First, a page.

Getting Started on Your Own Industrial Ethernet Network
Do you know, at this very minute, how much downtime you’ve had this month? Whether you’re producing more widgets than you were a year ago at this time? How much scrap is being generated as part of your manufacturing process? How much it costs you to make that $15 widget? How many plant accidents or near-misses you’ve had in the past six months?
Industrial plants are well positioned to save money, improve processes, enhance safety, and reduce time to market by using Industrial Ethernet to answer questions just like these.
You can think of it as Industrial Internet of Things (IIoT), the connected enterprise, or an Industrial network – they’re all terms used to describe the devices that connect to your Industrial Ethernet network. These devices use your Industrial network architecture to connect with each other and collect and share data in real time, helping you make choices based on what’s happening right now – not yesterday, not this morning, and not even five minutes ago.
When you have the answers to those questions, you can make informed decisions about things like:
- Whether the sensor/PLC system is detecting the presence of a pallet.
- How many widgets were made today. Did you meet the day’s goal? If not, why not?
- The ability to ramp up quickly and take on a large order increase in a short amount of time.
- How much scrap is being generated at which parts of the process – and how it can be reduced.
- Whether manufacturing time can speed up to produce more widgets.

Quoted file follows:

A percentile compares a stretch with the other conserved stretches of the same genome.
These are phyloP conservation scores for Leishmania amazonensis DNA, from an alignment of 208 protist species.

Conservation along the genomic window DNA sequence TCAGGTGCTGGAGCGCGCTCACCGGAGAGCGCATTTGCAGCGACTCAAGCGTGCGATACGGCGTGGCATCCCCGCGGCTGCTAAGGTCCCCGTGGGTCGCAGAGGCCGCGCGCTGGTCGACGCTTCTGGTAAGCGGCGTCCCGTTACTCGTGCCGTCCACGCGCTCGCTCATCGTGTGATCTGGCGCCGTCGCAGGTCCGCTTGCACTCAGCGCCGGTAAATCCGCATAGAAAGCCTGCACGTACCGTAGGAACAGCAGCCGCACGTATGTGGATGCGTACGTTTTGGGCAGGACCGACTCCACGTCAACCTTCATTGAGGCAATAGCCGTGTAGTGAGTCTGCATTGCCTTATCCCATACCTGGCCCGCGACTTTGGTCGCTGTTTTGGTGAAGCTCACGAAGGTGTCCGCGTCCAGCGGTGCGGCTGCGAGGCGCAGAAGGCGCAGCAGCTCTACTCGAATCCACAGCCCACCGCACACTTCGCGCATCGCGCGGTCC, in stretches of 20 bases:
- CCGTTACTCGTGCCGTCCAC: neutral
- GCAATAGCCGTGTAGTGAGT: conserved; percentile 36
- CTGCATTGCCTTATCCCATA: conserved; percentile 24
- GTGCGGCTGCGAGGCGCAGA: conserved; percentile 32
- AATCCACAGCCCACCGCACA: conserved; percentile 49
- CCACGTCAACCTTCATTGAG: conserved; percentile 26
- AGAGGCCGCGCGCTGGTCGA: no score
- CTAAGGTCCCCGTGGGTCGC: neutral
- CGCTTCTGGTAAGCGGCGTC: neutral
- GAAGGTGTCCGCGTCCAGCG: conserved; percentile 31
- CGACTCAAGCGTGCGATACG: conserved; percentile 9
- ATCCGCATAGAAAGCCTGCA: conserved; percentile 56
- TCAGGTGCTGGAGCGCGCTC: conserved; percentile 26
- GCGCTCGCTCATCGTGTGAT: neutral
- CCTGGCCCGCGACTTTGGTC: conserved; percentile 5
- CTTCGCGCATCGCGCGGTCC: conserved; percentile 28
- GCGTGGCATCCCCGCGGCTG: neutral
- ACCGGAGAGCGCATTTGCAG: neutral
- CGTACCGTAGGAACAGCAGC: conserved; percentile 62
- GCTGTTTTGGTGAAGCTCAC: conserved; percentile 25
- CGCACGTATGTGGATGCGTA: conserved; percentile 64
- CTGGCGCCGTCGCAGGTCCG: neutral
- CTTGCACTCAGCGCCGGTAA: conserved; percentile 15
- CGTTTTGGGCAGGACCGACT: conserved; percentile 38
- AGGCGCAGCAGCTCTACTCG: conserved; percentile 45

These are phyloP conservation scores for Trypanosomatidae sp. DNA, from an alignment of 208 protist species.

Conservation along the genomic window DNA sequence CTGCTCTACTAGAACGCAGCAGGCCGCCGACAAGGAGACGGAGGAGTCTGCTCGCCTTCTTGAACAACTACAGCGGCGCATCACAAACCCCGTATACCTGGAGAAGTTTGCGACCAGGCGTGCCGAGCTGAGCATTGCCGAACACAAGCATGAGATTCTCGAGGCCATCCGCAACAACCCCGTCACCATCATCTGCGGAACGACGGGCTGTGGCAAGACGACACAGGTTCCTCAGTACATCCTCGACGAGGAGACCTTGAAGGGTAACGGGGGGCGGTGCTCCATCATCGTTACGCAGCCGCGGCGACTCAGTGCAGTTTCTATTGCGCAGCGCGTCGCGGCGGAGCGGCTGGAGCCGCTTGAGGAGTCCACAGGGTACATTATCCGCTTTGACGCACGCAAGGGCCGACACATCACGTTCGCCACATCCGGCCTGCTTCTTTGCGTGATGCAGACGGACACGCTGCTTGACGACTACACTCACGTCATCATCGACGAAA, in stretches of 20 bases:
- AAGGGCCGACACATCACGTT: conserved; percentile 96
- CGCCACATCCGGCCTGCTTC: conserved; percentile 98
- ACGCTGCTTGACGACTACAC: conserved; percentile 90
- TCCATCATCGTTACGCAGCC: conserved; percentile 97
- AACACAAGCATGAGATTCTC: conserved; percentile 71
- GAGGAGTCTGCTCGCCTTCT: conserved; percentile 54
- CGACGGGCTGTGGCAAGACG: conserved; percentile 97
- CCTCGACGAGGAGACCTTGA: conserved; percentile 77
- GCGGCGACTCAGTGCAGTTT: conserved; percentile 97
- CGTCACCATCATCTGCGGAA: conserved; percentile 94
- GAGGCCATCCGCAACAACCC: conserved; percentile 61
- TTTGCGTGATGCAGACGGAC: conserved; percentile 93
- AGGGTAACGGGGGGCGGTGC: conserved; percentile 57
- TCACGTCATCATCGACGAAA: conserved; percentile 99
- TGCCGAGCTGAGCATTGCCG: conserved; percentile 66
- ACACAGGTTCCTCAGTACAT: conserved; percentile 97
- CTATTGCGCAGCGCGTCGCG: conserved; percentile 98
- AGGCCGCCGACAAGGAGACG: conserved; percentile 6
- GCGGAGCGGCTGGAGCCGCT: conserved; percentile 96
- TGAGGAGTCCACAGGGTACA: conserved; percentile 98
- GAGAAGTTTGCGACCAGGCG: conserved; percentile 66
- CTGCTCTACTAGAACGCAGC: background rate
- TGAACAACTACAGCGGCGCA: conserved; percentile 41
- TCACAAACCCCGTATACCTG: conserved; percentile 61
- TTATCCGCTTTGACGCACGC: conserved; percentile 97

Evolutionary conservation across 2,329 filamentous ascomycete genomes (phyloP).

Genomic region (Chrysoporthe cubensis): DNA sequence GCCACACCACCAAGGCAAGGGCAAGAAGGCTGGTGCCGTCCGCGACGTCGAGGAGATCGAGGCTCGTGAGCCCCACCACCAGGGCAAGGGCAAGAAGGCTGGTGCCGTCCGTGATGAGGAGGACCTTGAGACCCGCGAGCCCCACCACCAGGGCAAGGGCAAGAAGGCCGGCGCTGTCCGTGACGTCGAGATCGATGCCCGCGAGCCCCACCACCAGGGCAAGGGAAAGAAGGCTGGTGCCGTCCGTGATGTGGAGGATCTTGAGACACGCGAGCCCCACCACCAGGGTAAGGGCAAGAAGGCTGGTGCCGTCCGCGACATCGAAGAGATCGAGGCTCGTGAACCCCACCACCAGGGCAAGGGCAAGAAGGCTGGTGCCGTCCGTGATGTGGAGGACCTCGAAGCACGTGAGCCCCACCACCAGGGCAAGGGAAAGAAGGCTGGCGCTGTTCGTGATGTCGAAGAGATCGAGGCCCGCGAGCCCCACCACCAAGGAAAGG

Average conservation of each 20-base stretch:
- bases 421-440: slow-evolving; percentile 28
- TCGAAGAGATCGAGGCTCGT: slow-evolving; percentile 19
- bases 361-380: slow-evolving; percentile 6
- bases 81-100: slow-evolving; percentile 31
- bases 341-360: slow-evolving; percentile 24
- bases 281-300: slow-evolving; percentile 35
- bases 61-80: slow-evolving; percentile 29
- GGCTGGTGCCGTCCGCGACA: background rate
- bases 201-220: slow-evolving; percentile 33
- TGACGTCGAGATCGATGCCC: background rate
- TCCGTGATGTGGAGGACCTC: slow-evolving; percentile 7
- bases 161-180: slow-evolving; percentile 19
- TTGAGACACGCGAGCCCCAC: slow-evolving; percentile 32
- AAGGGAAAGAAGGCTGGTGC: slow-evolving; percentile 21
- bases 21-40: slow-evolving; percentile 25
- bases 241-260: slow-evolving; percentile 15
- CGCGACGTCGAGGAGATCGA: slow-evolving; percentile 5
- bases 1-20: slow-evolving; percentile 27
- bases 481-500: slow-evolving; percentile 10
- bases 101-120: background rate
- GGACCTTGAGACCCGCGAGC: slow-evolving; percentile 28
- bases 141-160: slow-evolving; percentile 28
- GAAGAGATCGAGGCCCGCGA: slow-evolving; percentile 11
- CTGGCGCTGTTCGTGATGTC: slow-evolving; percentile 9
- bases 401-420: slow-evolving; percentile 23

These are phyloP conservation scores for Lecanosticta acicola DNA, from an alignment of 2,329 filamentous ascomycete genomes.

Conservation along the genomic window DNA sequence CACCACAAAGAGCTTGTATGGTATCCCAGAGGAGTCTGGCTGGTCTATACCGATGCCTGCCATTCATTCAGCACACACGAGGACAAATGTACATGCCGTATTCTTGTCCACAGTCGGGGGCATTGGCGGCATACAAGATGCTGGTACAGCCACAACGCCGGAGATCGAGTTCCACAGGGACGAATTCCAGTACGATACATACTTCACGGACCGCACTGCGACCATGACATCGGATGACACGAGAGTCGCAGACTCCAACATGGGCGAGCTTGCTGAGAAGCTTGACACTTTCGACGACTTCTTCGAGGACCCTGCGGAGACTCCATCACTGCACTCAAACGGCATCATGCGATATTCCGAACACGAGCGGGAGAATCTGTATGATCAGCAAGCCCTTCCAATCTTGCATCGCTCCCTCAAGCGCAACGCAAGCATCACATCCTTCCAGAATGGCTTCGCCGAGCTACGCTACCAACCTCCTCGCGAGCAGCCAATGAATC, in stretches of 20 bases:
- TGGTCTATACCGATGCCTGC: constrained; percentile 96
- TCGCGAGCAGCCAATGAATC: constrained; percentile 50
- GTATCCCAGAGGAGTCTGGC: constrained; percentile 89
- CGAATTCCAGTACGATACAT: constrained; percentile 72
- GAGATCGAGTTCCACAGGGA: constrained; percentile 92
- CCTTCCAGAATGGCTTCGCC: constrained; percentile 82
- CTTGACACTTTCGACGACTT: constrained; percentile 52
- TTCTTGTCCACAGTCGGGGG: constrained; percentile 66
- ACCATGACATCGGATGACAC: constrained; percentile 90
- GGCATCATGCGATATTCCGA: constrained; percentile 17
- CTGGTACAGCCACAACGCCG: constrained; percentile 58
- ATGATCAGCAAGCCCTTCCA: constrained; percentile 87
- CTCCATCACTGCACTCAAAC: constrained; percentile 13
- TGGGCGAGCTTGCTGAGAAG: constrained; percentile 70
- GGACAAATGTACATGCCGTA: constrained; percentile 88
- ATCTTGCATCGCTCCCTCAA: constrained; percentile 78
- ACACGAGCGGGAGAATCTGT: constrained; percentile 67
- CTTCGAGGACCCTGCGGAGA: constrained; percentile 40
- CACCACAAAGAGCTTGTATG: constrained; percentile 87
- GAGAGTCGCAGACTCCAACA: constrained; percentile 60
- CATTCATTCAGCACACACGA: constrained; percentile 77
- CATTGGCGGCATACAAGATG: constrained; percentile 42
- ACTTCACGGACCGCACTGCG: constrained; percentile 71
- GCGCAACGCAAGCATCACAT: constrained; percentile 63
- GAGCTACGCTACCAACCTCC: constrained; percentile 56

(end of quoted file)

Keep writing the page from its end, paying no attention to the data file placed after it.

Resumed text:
- When a machine needs maintenance – preventing a complete system shutdown before it happens unexpectedly.
- Which inefficient processes are delaying overall manufacturing time.
Every Department Benefits
Industrial Ethernet networks go well beyond sensors and controls to offer advantages to every corner and department inside your plant. Each department has different metrics that are important to them, and different key performance indicators (KPIs) to measure and benchmark against: quality, safety, productivity, operations, etc. All of these departments can be improved through an Industrial Ethernet network.
For some groups, a shift in thinking may be needed when deploying an Industrial Ethernet network. As more automation devices connect, for example, it can be difficult to draw the line between information technology (IT) and operational technology (OT). Who needs to know which devices are connecting? Who will monitor network and device performance? Who will respond to a notification of an unplanned outage or downtime? Once answers to questions like these are sorted out, even IT and OT departments will realize the benefits.
Industrial Managed Ethernet Switches
The Allen-Bradley® Stratix 5700™ is a compact, scalable Layer 2 managed switch with embedded Cisco technology for use in applications with small isolated, to complex networks.
Is Your Plant a Candidate?
If you have an automation network, your facility is a candidate for improving connectedness within your industrial environment.